- Equity strategists at Bank of America Merrill Lynch, like many others, expect the corporate tax cut to boost company earnings.
- But BAML thinks the boost will be short-lived, probably not beyond 2018.
- More profits would mean more competition that could drive down margins, and the Federal Reserve could speed up interest-rate hikes, the bank said in a note on Wednesday.
Equity strategists at Bank of America Merrill Lynch raised their forecast for corporate profits this year, thanks to the expected boost from a lower corporate tax rate.
But they’re not anticipating a boost to growth far beyond December.
In a note Wednesday, a team of strategists led by Dan Suzuki said it had raised its 2018 S&P 500 earnings target by 10% to $US153 a share. The team had already lifted the target late last year, just before President Donald Trump signed the Tax Cuts and Jobs Act into law.
“The biggest impact on earnings from tax reform comes from the lowering of the federal tax rate from 35% to 21%, making up roughly $US10 of the $US14 increase,” Suzuki and his team wrote. “Buybacks represent another $US3 of the increase, with some modest offsets from the minimum foreign tax rate and the cap on interest deductions.”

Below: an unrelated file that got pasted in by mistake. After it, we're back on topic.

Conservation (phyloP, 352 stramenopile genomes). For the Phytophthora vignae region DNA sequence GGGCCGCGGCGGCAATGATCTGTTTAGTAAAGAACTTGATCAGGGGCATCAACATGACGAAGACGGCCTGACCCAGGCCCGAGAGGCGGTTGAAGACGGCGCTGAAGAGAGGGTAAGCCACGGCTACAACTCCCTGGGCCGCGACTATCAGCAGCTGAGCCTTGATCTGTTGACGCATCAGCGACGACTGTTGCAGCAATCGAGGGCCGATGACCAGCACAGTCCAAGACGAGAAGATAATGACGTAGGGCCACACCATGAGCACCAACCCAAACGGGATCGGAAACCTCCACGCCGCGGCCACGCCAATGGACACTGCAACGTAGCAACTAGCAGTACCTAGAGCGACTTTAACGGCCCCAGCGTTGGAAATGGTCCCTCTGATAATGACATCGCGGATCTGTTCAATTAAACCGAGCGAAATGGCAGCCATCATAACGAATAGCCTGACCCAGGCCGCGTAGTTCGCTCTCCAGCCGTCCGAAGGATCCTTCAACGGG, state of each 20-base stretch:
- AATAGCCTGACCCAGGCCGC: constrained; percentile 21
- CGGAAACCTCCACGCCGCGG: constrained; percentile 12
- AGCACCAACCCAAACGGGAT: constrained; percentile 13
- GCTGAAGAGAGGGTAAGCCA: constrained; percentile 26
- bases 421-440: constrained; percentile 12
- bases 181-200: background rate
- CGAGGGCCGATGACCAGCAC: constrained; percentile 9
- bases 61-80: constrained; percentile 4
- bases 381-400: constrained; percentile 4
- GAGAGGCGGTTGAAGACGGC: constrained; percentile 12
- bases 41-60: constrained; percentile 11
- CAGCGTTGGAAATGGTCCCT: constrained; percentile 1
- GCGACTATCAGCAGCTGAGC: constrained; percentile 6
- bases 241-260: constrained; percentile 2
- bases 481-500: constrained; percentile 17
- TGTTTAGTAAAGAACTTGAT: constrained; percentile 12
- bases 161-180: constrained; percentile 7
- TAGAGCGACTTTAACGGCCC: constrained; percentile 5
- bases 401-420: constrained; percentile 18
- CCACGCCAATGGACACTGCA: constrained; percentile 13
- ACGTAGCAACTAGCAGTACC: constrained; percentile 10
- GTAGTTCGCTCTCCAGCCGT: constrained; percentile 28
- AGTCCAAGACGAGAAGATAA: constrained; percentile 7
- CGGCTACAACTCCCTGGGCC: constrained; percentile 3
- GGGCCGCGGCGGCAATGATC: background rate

This boost, however, is less than the full tax-cut benefit the team estimated last year, as some companies have already announced how they plan to spend their windfall, including with one-time employee bonuses.
And beyond 2018, the strategists think the new tax law could in fact be a deterrent to earnings growth.
They cited three reasons. First, companies would be able to compete better with higher returns. While that’s usually good for consumers, the downside is that the drive to increase market share could hurt company margins over time. Some industries like retail are already facing this predicament.
Second, BAML argues that stronger growth could prompt the Federal Reserve to raise interest rates faster than it is expecting, which could then turn around and be a drag on the economy.
One of the biggest criticisms of rate increases has been low inflation, the reasons for which Fed Chair Janet Yellen has said are mysterious. But with most major economies around the world expanding, and in a tight US labour market, many strategists have said 2018 could be a year when inflation becomes an issue to deal with again.
BAML also recalled that a tax overhaul was passed in 1986, one year before the slump into a bear market and shortly before the savings and loan crisis. Sure, the stock market got double-digit earnings growth from the tax law, but it didn’t stop the descent.
“Our economists expect only a modest lift to GDP growth from tax reform over the next couple of years, with growth slowing from 2.6-2.7% in 2018 to 2.2-2.3% in 2019,” Suzuki said.
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